Tonight [21 April], the Earths oldest known meteor shower will take place. It is easily viewable, and you can even do it while safely social distancing!
According to NASA, this shower commonly takes places between 16 April and 25 April. This year, it peaks on 21 April. The European Southern Observatory has noted that, if the sky is clear, onlookers should see around 20 meteor streaks per hour.
A meteor shower happens when debris from a comet’s tail vaporises in the atmosphere. From below, this is seen as glowing trails of atmospheric gas. During the Lyrid shower, you will see fragments of the comet C/1861 G1 Thatcher.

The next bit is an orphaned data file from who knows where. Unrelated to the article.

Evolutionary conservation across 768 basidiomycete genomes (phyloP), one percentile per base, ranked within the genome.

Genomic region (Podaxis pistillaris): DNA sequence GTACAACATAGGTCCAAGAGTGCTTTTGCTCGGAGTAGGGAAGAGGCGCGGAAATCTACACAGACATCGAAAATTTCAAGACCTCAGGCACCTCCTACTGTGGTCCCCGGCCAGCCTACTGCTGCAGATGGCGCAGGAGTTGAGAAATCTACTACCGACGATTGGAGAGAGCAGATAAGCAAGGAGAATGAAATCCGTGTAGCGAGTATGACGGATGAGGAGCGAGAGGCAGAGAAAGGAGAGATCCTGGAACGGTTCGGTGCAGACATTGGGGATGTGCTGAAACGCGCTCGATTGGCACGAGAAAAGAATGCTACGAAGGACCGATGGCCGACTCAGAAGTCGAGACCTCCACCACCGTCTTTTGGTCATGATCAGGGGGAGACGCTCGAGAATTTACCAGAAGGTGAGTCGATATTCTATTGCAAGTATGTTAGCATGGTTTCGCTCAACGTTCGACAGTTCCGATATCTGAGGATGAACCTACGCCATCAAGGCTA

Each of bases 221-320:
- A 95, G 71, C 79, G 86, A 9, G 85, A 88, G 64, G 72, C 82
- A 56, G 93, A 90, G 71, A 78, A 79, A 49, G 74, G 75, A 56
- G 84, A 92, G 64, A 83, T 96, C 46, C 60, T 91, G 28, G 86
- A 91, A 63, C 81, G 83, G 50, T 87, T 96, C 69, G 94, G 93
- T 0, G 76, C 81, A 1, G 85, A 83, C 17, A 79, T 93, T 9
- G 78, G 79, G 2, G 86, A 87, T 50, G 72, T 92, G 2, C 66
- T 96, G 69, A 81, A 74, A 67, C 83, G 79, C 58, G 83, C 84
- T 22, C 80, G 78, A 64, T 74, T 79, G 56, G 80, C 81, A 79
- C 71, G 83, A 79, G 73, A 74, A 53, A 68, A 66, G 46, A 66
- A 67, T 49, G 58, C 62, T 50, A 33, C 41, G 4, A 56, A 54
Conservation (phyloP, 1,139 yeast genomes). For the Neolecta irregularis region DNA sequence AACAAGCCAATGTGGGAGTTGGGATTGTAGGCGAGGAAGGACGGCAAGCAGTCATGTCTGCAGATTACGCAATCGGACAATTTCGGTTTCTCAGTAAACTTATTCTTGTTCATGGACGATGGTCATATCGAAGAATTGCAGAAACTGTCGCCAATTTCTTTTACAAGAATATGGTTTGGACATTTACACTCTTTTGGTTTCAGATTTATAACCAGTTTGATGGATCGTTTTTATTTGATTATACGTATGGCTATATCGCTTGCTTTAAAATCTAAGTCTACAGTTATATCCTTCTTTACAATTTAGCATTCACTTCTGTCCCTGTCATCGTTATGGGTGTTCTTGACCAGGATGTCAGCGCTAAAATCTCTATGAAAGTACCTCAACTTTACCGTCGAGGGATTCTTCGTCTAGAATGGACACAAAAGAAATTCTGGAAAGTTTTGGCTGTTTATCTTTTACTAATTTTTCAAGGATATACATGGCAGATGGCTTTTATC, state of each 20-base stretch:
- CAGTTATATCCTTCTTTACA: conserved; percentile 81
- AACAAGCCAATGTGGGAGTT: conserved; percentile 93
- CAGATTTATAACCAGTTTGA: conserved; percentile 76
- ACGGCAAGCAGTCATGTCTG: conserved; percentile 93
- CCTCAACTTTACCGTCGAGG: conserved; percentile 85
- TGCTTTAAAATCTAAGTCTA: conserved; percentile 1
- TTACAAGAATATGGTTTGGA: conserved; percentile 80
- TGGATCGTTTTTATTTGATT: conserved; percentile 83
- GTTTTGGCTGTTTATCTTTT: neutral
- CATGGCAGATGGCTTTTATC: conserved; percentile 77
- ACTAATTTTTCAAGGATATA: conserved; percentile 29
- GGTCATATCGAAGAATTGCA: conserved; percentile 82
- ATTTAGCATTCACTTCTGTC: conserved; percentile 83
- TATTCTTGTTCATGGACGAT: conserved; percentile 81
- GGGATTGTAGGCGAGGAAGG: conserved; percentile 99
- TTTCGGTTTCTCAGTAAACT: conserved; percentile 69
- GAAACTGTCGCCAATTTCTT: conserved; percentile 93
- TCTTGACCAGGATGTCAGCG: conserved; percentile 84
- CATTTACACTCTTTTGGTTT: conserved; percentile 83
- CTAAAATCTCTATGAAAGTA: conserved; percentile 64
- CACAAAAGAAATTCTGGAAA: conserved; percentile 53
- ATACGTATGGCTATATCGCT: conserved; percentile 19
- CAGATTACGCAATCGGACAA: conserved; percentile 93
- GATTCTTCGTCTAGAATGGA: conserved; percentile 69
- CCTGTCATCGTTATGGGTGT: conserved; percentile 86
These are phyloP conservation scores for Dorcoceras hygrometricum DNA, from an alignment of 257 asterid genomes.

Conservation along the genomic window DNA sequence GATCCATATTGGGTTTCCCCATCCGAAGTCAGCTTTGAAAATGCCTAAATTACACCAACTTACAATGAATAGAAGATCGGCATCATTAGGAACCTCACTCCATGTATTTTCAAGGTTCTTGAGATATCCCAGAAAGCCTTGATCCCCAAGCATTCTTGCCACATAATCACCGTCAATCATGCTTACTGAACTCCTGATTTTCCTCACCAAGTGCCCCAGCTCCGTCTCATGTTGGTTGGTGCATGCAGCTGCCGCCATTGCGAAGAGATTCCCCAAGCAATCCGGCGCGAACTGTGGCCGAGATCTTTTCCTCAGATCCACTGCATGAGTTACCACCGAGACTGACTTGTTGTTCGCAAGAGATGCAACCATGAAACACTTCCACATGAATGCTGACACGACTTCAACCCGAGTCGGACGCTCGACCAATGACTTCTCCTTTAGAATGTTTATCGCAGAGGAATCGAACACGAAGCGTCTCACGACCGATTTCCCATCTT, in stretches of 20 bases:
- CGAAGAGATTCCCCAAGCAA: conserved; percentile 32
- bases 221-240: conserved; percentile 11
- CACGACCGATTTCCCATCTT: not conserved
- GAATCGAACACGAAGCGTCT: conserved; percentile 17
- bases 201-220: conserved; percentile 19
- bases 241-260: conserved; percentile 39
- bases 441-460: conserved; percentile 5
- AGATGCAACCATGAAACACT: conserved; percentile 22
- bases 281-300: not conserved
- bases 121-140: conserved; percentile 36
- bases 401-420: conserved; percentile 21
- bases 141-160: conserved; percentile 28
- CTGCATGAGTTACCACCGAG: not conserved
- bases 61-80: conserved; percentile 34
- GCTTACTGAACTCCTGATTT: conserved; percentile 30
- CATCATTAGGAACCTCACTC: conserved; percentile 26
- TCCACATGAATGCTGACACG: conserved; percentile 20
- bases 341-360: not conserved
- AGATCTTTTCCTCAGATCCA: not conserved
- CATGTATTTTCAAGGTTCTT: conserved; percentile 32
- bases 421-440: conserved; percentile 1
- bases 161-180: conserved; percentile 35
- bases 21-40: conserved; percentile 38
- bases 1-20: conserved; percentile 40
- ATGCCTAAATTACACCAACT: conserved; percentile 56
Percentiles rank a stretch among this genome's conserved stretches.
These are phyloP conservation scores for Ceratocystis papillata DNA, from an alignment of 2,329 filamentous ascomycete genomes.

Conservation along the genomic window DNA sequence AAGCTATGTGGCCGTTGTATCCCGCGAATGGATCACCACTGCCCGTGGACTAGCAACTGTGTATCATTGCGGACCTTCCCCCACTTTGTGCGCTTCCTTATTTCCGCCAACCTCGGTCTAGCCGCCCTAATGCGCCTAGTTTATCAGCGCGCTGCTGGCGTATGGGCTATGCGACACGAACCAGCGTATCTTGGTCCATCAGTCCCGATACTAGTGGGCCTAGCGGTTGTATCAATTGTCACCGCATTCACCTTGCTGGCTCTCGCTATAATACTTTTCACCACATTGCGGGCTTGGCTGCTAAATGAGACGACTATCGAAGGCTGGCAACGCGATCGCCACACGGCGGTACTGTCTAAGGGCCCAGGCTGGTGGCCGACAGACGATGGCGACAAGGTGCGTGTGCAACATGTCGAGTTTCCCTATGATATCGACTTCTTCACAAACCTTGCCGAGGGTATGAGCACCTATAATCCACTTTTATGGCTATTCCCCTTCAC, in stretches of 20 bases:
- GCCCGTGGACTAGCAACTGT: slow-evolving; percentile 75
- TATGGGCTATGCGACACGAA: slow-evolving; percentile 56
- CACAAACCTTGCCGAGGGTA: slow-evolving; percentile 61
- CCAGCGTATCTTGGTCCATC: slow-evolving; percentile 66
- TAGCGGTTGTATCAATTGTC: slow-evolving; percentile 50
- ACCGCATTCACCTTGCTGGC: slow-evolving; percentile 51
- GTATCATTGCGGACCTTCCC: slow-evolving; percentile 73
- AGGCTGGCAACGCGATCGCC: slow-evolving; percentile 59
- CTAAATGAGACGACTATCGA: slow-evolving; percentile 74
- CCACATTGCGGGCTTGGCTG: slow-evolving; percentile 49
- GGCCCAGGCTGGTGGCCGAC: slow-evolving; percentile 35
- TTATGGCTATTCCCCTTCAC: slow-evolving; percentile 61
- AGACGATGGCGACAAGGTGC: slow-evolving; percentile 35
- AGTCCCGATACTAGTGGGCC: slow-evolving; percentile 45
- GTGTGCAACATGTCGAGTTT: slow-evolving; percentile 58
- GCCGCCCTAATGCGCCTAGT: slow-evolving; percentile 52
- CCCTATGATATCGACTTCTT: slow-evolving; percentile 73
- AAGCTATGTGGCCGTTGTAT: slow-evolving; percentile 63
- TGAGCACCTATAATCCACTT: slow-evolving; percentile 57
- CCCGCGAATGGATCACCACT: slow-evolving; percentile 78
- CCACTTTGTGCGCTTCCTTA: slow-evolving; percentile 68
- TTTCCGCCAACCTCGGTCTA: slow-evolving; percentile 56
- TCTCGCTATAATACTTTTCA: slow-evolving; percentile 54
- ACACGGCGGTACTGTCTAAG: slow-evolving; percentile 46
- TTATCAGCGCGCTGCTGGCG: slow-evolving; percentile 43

Apparently, it is not difficult to catch a glimpse of this breathtaking cosmic light show at all. All you need is some darkness. NASA recommends that you “lie flat on your back with your feet facing east and look up, taking in as much of the sky as possible. After about 30 minutes in the dark, your eyes will adapt and you will begin to see meteors.”
Lyrid meteors travel at about 49 kilometers per second and the phenomenon was first noticed in China around 687 B.C.
If you’re wondering how you can view this special occurrence in South Africa, then you’re in luck. The Bronberg Weather Station said that the Earth will make its way through the comets dust on the evening of Tuesday, 21 April, according to The South African.
South Africans should look north, in order to see the magnificent shower. It is suggested that you don’t look directly at the Lyra constellation from which the Lyrid shower originates as this will make the glowing tails appear short. Instead, look at the sky as a whole.